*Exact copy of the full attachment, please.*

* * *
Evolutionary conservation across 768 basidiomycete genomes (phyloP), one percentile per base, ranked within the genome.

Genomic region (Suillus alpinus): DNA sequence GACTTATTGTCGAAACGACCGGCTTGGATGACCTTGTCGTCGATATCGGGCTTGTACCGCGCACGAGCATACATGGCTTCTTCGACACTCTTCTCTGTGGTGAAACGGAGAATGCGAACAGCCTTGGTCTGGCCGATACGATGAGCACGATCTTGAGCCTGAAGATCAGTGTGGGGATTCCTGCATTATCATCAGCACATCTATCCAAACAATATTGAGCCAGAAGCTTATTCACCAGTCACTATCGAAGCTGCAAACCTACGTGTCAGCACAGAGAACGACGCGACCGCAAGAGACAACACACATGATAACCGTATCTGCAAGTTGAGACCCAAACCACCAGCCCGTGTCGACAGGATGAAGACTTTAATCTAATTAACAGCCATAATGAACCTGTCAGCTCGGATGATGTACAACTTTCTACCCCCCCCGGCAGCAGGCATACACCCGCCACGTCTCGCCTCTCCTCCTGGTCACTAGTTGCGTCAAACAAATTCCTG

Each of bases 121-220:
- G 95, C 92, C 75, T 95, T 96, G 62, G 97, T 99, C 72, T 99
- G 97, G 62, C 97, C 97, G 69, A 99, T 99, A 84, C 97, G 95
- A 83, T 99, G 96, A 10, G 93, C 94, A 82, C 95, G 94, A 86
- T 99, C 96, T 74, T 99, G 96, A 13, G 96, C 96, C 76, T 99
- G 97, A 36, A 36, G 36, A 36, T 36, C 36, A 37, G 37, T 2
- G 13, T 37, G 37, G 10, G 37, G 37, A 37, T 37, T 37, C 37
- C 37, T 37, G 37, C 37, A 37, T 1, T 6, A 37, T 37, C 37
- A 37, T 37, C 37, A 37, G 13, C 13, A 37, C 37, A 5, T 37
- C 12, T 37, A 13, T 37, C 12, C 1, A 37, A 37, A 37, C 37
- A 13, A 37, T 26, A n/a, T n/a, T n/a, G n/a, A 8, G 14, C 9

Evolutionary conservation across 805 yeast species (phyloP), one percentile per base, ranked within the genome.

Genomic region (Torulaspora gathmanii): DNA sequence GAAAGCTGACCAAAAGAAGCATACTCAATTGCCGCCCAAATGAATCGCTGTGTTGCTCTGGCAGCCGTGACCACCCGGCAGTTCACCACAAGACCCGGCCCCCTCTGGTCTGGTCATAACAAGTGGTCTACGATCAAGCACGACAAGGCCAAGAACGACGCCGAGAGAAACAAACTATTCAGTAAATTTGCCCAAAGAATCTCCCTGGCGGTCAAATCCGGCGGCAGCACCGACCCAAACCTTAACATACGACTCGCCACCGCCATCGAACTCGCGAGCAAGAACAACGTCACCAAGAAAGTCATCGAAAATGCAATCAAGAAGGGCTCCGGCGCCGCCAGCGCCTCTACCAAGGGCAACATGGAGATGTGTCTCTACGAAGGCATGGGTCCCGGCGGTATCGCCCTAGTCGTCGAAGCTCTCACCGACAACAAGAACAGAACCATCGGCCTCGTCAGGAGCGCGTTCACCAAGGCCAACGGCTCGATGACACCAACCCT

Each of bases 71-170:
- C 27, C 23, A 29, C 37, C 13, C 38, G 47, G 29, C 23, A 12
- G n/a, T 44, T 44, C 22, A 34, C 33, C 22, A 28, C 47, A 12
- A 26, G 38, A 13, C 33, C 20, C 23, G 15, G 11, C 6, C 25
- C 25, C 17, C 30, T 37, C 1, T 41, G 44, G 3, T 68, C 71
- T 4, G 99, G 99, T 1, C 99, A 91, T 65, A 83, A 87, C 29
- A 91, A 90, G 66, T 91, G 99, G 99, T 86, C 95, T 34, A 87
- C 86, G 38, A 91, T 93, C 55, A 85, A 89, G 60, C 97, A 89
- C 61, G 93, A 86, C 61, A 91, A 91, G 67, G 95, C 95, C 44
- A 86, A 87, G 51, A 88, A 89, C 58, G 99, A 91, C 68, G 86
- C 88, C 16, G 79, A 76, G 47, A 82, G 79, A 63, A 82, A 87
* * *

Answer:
Evolutionary conservation across 768 basidiomycete genomes (phyloP), one percentile per base, ranked within the genome.

Genomic region (Suillus alpinus): DNA sequence GACTTATTGTCGAAACGACCGGCTTGGATGACCTTGTCGTCGATATCGGGCTTGTACCGCGCACGAGCATACATGGCTTCTTCGACACTCTTCTCTGTGGTGAAACGGAGAATGCGAACAGCCTTGGTCTGGCCGATACGATGAGCACGATCTTGAGCCTGAAGATCAGTGTGGGGATTCCTGCATTATCATCAGCACATCTATCCAAACAATATTGAGCCAGAAGCTTATTCACCAGTCACTATCGAAGCTGCAAACCTACGTGTCAGCACAGAGAACGACGCGACCGCAAGAGACAACACACATGATAACCGTATCTGCAAGTTGAGACCCAAACCACCAGCCCGTGTCGACAGGATGAAGACTTTAATCTAATTAACAGCCATAATGAACCTGTCAGCTCGGATGATGTACAACTTTCTACCCCCCCCGGCAGCAGGCATACACCCGCCACGTCTCGCCTCTCCTCCTGGTCACTAGTTGCGTCAAACAAATTCCTG

Each of bases 121-220:
- G 95, C 92, C 75, T 95, T 96, G 62, G 97, T 99, C 72, T 99
- G 97, G 62, C 97, C 97, G 69, A 99, T 99, A 84, C 97, G 95
- A 83, T 99, G 96, A 10, G 93, C 94, A 82, C 95, G 94, A 86
- T 99, C 96, T 74, T 99, G 96, A 13, G 96, C 96, C 76, T 99
- G 97, A 36, A 36, G 36, A 36, T 36, C 36, A 37, G 37, T 2
- G 13, T 37, G 37, G 10, G 37, G 37, A 37, T 37, T 37, C 37
- C 37, T 37, G 37, C 37, A 37, T 1, T 6, A 37, T 37, C 37
- A 37, T 37, C 37, A 37, G 13, C 13, A 37, C 37, A 5, T 37
- C 12, T 37, A 13, T 37, C 12, C 1, A 37, A 37, A 37, C 37
- A 13, A 37, T 26, A n/a, T n/a, T n/a, G n/a, A 8, G 14, C 9

Evolutionary conservation across 805 yeast species (phyloP), one percentile per base, ranked within the genome.

Genomic region (Torulaspora gathmanii): DNA sequence GAAAGCTGACCAAAAGAAGCATACTCAATTGCCGCCCAAATGAATCGCTGTGTTGCTCTGGCAGCCGTGACCACCCGGCAGTTCACCACAAGACCCGGCCCCCTCTGGTCTGGTCATAACAAGTGGTCTACGATCAAGCACGACAAGGCCAAGAACGACGCCGAGAGAAACAAACTATTCAGTAAATTTGCCCAAAGAATCTCCCTGGCGGTCAAATCCGGCGGCAGCACCGACCCAAACCTTAACATACGACTCGCCACCGCCATCGAACTCGCGAGCAAGAACAACGTCACCAAGAAAGTCATCGAAAATGCAATCAAGAAGGGCTCCGGCGCCGCCAGCGCCTCTACCAAGGGCAACATGGAGATGTGTCTCTACGAAGGCATGGGTCCCGGCGGTATCGCCCTAGTCGTCGAAGCTCTCACCGACAACAAGAACAGAACCATCGGCCTCGTCAGGAGCGCGTTCACCAAGGCCAACGGCTCGATGACACCAACCCT

Each of bases 71-170:
- C 27, C 23, A 29, C 37, C 13, C 38, G 47, G 29, C 23, A 12
- G n/a, T 44, T 44, C 22, A 34, C 33, C 22, A 28, C 47, A 12
- A 26, G 38, A 13, C 33, C 20, C 23, G 15, G 11, C 6, C 25
- C 25, C 17, C 30, T 37, C 1, T 41, G 44, G 3, T 68, C 71
- T 4, G 99, G 99, T 1, C 99, A 91, T 65, A 83, A 87, C 29
- A 91, A 90, G 66, T 91, G 99, G 99, T 86, C 95, T 34, A 87
- C 86, G 38, A 91, T 93, C 55, A 85, A 89, G 60, C 97, A 89
- C 61, G 93, A 86, C 61, A 91, A 91, G 67, G 95, C 95, C 44
- A 86, A 87, G 51, A 88, A 89, C 58, G 99, A 91, C 68, G 86
- C 88, C 16, G 79, A 76, G 47, A 82, G 79, A 63, A 82, A 87